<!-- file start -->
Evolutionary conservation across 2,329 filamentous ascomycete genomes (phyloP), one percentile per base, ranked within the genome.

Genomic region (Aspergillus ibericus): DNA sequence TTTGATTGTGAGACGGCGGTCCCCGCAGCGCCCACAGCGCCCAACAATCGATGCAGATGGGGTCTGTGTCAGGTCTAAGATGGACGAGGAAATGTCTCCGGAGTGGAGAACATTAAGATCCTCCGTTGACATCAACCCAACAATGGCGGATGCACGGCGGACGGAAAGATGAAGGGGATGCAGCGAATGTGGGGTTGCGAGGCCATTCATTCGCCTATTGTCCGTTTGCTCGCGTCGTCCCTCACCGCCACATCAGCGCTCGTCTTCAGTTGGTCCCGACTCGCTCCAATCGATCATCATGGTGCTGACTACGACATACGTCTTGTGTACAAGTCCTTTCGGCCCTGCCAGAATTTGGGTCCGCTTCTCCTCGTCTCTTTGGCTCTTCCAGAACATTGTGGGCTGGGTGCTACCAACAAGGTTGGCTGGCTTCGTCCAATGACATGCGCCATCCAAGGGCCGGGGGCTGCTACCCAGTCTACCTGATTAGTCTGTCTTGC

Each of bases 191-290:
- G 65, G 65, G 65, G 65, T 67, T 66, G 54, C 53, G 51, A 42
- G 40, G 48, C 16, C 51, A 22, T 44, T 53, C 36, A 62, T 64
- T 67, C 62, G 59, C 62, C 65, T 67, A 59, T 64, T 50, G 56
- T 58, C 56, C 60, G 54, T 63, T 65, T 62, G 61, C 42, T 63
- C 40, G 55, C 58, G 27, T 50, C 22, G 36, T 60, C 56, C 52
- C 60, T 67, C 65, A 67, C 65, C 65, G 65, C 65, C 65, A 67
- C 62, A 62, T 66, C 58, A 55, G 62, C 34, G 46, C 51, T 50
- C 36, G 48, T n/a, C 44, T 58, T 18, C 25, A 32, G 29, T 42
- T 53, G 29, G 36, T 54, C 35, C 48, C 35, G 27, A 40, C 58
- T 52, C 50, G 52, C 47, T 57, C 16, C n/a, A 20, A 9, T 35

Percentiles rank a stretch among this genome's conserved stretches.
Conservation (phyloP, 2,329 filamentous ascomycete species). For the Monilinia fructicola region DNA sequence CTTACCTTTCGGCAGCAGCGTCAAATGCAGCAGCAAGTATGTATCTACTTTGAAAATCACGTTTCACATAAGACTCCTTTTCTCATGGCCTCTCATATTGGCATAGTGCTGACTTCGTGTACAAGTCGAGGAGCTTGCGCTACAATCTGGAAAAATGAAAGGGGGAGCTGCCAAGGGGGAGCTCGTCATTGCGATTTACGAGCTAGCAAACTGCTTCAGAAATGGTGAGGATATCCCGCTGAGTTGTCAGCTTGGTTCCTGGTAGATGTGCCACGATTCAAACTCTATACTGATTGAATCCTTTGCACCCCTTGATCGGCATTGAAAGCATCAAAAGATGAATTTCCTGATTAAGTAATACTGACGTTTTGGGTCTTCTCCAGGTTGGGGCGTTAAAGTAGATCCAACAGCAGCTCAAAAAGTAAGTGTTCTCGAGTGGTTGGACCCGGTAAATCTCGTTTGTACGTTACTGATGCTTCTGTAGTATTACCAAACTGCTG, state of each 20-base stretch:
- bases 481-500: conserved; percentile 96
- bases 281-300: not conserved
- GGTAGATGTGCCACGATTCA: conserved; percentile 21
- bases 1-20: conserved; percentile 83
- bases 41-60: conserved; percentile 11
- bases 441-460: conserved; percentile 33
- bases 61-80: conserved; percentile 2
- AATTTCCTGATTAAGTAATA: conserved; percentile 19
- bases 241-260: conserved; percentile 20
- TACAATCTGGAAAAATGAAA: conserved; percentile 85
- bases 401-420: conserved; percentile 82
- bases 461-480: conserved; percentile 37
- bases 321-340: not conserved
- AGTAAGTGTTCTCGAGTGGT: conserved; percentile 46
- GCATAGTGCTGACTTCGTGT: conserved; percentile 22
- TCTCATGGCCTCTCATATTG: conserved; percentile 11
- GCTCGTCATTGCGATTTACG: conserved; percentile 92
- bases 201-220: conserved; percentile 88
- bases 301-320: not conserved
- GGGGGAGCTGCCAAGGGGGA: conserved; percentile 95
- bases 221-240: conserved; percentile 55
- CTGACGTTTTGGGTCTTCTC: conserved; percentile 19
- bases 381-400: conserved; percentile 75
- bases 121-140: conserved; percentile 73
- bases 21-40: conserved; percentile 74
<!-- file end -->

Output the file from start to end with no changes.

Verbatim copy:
Evolutionary conservation across 2,329 filamentous ascomycete genomes (phyloP), one percentile per base, ranked within the genome.

Genomic region (Aspergillus ibericus): DNA sequence TTTGATTGTGAGACGGCGGTCCCCGCAGCGCCCACAGCGCCCAACAATCGATGCAGATGGGGTCTGTGTCAGGTCTAAGATGGACGAGGAAATGTCTCCGGAGTGGAGAACATTAAGATCCTCCGTTGACATCAACCCAACAATGGCGGATGCACGGCGGACGGAAAGATGAAGGGGATGCAGCGAATGTGGGGTTGCGAGGCCATTCATTCGCCTATTGTCCGTTTGCTCGCGTCGTCCCTCACCGCCACATCAGCGCTCGTCTTCAGTTGGTCCCGACTCGCTCCAATCGATCATCATGGTGCTGACTACGACATACGTCTTGTGTACAAGTCCTTTCGGCCCTGCCAGAATTTGGGTCCGCTTCTCCTCGTCTCTTTGGCTCTTCCAGAACATTGTGGGCTGGGTGCTACCAACAAGGTTGGCTGGCTTCGTCCAATGACATGCGCCATCCAAGGGCCGGGGGCTGCTACCCAGTCTACCTGATTAGTCTGTCTTGC

Each of bases 191-290:
- G 65, G 65, G 65, G 65, T 67, T 66, G 54, C 53, G 51, A 42
- G 40, G 48, C 16, C 51, A 22, T 44, T 53, C 36, A 62, T 64
- T 67, C 62, G 59, C 62, C 65, T 67, A 59, T 64, T 50, G 56
- T 58, C 56, C 60, G 54, T 63, T 65, T 62, G 61, C 42, T 63
- C 40, G 55, C 58, G 27, T 50, C 22, G 36, T 60, C 56, C 52
- C 60, T 67, C 65, A 67, C 65, C 65, G 65, C 65, C 65, A 67
- C 62, A 62, T 66, C 58, A 55, G 62, C 34, G 46, C 51, T 50
- C 36, G 48, T n/a, C 44, T 58, T 18, C 25, A 32, G 29, T 42
- T 53, G 29, G 36, T 54, C 35, C 48, C 35, G 27, A 40, C 58
- T 52, C 50, G 52, C 47, T 57, C 16, C n/a, A 20, A 9, T 35

Percentiles rank a stretch among this genome's conserved stretches.
Conservation (phyloP, 2,329 filamentous ascomycete species). For the Monilinia fructicola region DNA sequence CTTACCTTTCGGCAGCAGCGTCAAATGCAGCAGCAAGTATGTATCTACTTTGAAAATCACGTTTCACATAAGACTCCTTTTCTCATGGCCTCTCATATTGGCATAGTGCTGACTTCGTGTACAAGTCGAGGAGCTTGCGCTACAATCTGGAAAAATGAAAGGGGGAGCTGCCAAGGGGGAGCTCGTCATTGCGATTTACGAGCTAGCAAACTGCTTCAGAAATGGTGAGGATATCCCGCTGAGTTGTCAGCTTGGTTCCTGGTAGATGTGCCACGATTCAAACTCTATACTGATTGAATCCTTTGCACCCCTTGATCGGCATTGAAAGCATCAAAAGATGAATTTCCTGATTAAGTAATACTGACGTTTTGGGTCTTCTCCAGGTTGGGGCGTTAAAGTAGATCCAACAGCAGCTCAAAAAGTAAGTGTTCTCGAGTGGTTGGACCCGGTAAATCTCGTTTGTACGTTACTGATGCTTCTGTAGTATTACCAAACTGCTG, state of each 20-base stretch:
- bases 481-500: conserved; percentile 96
- bases 281-300: not conserved
- GGTAGATGTGCCACGATTCA: conserved; percentile 21
- bases 1-20: conserved; percentile 83
- bases 41-60: conserved; percentile 11
- bases 441-460: conserved; percentile 33
- bases 61-80: conserved; percentile 2
- AATTTCCTGATTAAGTAATA: conserved; percentile 19
- bases 241-260: conserved; percentile 20
- TACAATCTGGAAAAATGAAA: conserved; percentile 85
- bases 401-420: conserved; percentile 82
- bases 461-480: conserved; percentile 37
- bases 321-340: not conserved
- AGTAAGTGTTCTCGAGTGGT: conserved; percentile 46
- GCATAGTGCTGACTTCGTGT: conserved; percentile 22
- TCTCATGGCCTCTCATATTG: conserved; percentile 11
- GCTCGTCATTGCGATTTACG: conserved; percentile 92
- bases 201-220: conserved; percentile 88
- bases 301-320: not conserved
- GGGGGAGCTGCCAAGGGGGA: conserved; percentile 95
- bases 221-240: conserved; percentile 55
- CTGACGTTTTGGGTCTTCTC: conserved; percentile 19
- bases 381-400: conserved; percentile 75
- bases 121-140: conserved; percentile 73
- bases 21-40: conserved; percentile 74